The Best Old Movies on a Big Screen This Week: NYC Repertory Cinema Picks, June 22-28

Jerry Lewis and Robert De Niro in Martin Scorsese’s THE KING OF COMEDY (1983). Courtesy Film Forum. Playing Friday, June 24 - Thursday, June 30. The King of Comedy (1982)
Directed by Martin Scorsese
A belated twin to Taxi Driver, and the missing link between The Shining and Larry Sanders. In scouring-brush mustache and a ghastly succession of leisure suits, De Niro’s Rupert Pupkin fixates on—and ultimately kidnaps—a Carson-like TV host played by Jerry Lewis. The comic’s performance is one of masterful and astringent stillness, as precisely controlled as the seemingly spontaneous pratfalls and vocal tics that made his reputation, his impassive glare a perpetual rebuke to De Niro’s agitation. This ouroboros of narcissism and neurosis is probably the most austere work of Scorsese’s career; few other films are invested so deeply with Sartre’s admonition, “hell is other people.” Eli Goldfarb (June 24-30 at Film Forum; showtimes daily)

The Black Dahlia-Mia Kershner

The Black Dahlia (2006)
Directed by Brian De Palma
“I don’t get modern art.” “I doubt modern art gets you, either.” Working around Josh Harnett’s lead turn the way a May Day celebration works around the pole, De Palma’s adaptation of James Ellroy’s deep-end dive into the mother of all true-crime speculations is slick and twisty rather than turgid and tormented, both obsessive and digressive. In a very backlot recreation of 40s Los Angeles, all mirrored surfaces and venetian blind-filtered sepia sunlight (the cinematograper is Vilmos Zsigmond), Hartnett’s Bucky Bleichert investigates the gruesome murder of an aspiring starlet (Mia Kershner, shakily lucid in screen-test flashbacks), becoming deeper enmeshed in the worlds of white-clad good woman Scarlett Johansson, black-clad rich bitch Hilary Swank (purring, hilariously camp femme who never takes off her pearls), and fisheye-lensed caricatures of California’s new old money, brutal police, and sexual subcultures. The audience is fed a steady diet of shock-cuts, cranes and slo-mo, as the murder plot draws Bucky deeper into the mythology of Hollywood Babylon. De Palma’s great theme is spectatorship; in The Black Dahlia, even more than Body Double, he toys with the idea that there’s something evil about the people who mount spectacles to delight and deceive. He means it, the way that he means anything. Mark Asch (June 24, 7pm at the Metrograph’s De Palma retrospective)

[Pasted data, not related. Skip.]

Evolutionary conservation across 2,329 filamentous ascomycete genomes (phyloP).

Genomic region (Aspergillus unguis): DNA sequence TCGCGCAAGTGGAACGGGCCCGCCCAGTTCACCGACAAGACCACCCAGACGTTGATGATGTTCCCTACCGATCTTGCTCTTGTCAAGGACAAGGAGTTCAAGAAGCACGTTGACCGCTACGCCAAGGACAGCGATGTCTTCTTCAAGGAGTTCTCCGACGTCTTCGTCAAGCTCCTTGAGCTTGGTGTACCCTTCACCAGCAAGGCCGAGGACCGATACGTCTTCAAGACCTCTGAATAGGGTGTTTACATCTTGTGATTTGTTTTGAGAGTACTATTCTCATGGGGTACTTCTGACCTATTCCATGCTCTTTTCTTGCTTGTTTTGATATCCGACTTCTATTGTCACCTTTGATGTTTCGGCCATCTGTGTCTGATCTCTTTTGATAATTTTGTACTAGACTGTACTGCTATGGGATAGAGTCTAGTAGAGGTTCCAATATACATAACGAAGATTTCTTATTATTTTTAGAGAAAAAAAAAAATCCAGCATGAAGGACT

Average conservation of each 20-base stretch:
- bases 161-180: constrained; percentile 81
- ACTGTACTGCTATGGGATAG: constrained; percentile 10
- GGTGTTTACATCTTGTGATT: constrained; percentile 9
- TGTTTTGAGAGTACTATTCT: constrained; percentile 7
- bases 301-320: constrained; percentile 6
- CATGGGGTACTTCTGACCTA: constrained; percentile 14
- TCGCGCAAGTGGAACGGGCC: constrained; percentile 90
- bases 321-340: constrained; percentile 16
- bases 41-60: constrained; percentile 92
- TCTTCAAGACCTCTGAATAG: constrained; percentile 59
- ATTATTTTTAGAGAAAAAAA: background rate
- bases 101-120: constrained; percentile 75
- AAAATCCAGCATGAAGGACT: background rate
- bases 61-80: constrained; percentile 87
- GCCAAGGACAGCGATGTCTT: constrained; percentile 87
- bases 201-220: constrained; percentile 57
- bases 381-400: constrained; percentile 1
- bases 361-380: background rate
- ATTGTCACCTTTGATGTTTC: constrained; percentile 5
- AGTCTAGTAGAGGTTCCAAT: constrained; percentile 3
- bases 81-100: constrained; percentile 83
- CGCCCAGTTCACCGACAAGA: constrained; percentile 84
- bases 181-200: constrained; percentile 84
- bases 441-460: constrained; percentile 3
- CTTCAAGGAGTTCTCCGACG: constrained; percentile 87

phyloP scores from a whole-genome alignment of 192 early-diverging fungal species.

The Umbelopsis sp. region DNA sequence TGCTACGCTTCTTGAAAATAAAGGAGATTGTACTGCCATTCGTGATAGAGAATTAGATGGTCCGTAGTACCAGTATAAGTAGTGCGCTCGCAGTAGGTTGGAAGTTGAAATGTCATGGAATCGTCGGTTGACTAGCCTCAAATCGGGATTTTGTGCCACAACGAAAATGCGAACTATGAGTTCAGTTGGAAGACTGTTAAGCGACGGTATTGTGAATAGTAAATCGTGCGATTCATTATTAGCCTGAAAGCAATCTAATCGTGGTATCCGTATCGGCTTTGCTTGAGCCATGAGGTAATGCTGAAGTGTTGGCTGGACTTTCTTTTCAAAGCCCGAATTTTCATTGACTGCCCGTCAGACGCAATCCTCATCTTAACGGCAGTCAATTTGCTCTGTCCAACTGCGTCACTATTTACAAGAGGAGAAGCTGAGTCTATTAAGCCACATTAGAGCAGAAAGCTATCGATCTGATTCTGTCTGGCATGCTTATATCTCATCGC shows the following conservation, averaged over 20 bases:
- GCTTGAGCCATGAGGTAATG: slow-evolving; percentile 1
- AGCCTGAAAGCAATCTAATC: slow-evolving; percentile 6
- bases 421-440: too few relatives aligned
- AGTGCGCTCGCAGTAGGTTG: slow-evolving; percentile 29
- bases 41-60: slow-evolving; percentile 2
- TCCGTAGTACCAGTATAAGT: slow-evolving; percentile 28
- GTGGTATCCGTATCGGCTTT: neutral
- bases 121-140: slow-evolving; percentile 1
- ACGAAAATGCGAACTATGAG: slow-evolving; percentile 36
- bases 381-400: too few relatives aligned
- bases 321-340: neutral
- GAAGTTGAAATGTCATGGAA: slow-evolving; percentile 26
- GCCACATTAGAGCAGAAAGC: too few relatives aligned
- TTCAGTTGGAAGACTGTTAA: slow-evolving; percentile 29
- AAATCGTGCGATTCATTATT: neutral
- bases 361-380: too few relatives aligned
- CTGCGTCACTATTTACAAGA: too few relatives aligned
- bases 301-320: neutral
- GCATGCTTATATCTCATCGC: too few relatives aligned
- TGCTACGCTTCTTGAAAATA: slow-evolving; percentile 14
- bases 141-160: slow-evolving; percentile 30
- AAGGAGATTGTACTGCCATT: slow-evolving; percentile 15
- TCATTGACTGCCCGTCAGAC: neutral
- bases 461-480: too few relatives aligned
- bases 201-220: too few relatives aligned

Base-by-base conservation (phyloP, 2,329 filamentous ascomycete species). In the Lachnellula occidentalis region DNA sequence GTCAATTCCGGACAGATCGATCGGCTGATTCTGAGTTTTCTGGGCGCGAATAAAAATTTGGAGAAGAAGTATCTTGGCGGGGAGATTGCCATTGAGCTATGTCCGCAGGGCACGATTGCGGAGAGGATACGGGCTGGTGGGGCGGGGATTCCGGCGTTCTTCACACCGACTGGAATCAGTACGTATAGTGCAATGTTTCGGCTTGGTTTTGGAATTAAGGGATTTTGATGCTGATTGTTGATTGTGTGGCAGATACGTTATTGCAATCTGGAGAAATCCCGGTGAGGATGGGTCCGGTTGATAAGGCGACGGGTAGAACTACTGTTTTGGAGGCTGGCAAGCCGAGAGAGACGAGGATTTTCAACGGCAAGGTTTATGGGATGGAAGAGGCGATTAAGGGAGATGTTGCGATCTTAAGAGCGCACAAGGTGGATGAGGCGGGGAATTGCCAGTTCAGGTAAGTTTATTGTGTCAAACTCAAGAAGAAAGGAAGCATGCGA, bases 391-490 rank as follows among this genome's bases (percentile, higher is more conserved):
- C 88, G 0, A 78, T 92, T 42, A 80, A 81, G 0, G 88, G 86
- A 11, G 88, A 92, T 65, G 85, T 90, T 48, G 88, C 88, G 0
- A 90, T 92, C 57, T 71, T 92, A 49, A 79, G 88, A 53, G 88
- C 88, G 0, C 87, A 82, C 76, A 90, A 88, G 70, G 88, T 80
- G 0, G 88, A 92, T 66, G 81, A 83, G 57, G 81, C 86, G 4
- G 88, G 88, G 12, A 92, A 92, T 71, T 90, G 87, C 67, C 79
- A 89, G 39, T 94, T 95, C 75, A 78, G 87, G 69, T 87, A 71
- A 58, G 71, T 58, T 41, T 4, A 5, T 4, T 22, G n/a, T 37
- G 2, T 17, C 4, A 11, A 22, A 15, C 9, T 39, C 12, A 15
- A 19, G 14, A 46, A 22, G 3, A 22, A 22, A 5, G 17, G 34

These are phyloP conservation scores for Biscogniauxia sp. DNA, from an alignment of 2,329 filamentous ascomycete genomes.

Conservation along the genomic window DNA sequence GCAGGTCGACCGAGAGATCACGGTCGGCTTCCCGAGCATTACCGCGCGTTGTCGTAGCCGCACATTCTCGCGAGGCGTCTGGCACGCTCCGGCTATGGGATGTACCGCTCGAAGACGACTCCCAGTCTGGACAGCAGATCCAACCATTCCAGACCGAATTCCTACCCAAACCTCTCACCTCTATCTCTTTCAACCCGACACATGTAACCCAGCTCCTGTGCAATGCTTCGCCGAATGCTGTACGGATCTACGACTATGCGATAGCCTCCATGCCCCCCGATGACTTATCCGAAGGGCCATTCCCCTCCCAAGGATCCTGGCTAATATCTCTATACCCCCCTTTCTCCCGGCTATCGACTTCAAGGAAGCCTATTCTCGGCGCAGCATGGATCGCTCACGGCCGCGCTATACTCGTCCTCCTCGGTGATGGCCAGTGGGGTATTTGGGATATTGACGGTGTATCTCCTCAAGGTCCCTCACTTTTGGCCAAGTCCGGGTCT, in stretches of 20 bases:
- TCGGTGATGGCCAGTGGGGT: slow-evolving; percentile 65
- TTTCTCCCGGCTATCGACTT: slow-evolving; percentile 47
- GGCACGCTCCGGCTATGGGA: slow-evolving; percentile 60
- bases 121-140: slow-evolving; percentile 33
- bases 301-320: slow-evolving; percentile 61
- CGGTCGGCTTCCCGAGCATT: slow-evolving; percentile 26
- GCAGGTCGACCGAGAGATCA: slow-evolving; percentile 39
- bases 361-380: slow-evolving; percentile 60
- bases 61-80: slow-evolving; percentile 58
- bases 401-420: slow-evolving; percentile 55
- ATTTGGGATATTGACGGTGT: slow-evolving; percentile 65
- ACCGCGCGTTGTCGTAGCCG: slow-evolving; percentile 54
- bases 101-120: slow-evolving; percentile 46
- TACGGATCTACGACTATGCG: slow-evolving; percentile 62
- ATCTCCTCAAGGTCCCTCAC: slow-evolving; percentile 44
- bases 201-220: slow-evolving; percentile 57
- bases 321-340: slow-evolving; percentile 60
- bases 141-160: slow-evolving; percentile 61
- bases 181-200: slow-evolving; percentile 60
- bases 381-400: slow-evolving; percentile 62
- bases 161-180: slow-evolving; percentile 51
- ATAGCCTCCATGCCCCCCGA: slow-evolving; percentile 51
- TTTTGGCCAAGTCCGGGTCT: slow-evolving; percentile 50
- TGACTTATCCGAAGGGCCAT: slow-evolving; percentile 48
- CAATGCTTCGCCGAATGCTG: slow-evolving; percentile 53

Strawman (1987)
Directed by Wang Tung
Wang Tung may not have the exacting formality of Edward Yang and Hou Hsiao-hsien, but Strawman’s pragmatic perspective on Taiwanese life near the end of Japanese rule has its own streaks of radicalism. The film subjugates concerns of national identity to the need for food and shelter, yet its multiple voiceovers hint at the same questions of representation that would characterize Hou’s lauded historical trilogy. Split into two halves—one about farming and potentially selling a field, the other about an American bomb that does not explode, leaving the villagers with ample scrap metal—Strawman also offers an oblique narrative that privileges absurdist gags and non-sequiturs over continuity. Taken as a whole, it helps fill a gap in the understanding of a cinema too commonly reduced to two or three auteurs. Forrest Cardamenis (June 25, 7:30pm at MoMA’s series spotlighting cinematographer Mark Lee Ping-Bing)

The Treasure of the Sierra Madre

The Treasure of the Sierra Madre (1948)
Directed by John Huston
After the Mexican Revolution, three vagrants scamper around Tampico, an oil town, trying to keep themselves afloat in a world where an American can’t survive unless he’s a prospector. After scrounging enough cash, the three men pool their resources and set out for gold in the nearby desolate hills. In an unmerciful vérité style, director John Huston channels tactics he used for his early documentaries; his father, Walter (in an Oscar-winning performance), Humphrey Bogart, and Tim Holt are the players. The film transgresses against the typical conventions of the era: it exposes big movie stars, specifically Bogart, in the unlikeable light of malicious greed and despicable cupidity. The men, who start out as decent human beings, descend to rapacity (again, most notably Bogart), fending off bandits and other treasure-seekers willing to trade their humanity for a few nuggets of metal. Samantha Vacca (June 26, 1:30pm at the Museum of the Moving Image as part of a series in conjunction with David Bordwell’s new book The Rhapsodes: How 1940s Critics Changed American Film Culture)

Three Sisters-Wang Bing

Three Sisters (2012)
Directed by Wang Bing
Unceasingly, the PRC has stated that the good of the collective outweighs the concerns of the individual, that uplifting poverty is more important than civil liberties. Returning to documentary films after his first fiction work (The Ditch), Wang quietly overwhelms this official binary, simply and heartbreakingly. Three Sisters follows the play and near-constant toil of its three titular siblings—ten-year-old YingYing, six-year-old Zhenzhen, and four-year-old Fenfen—who live largely alone in rural southwest China, splitting their time between themselves, their aunt, and their frequently absent father. Untiringly humane, Three Sisters knows that poverty is crushing and that to speak only of lifting it up is an act of rhetorical and political convenience. Jeremy Polacek (June 26, 7:30pm at the Spectacle)


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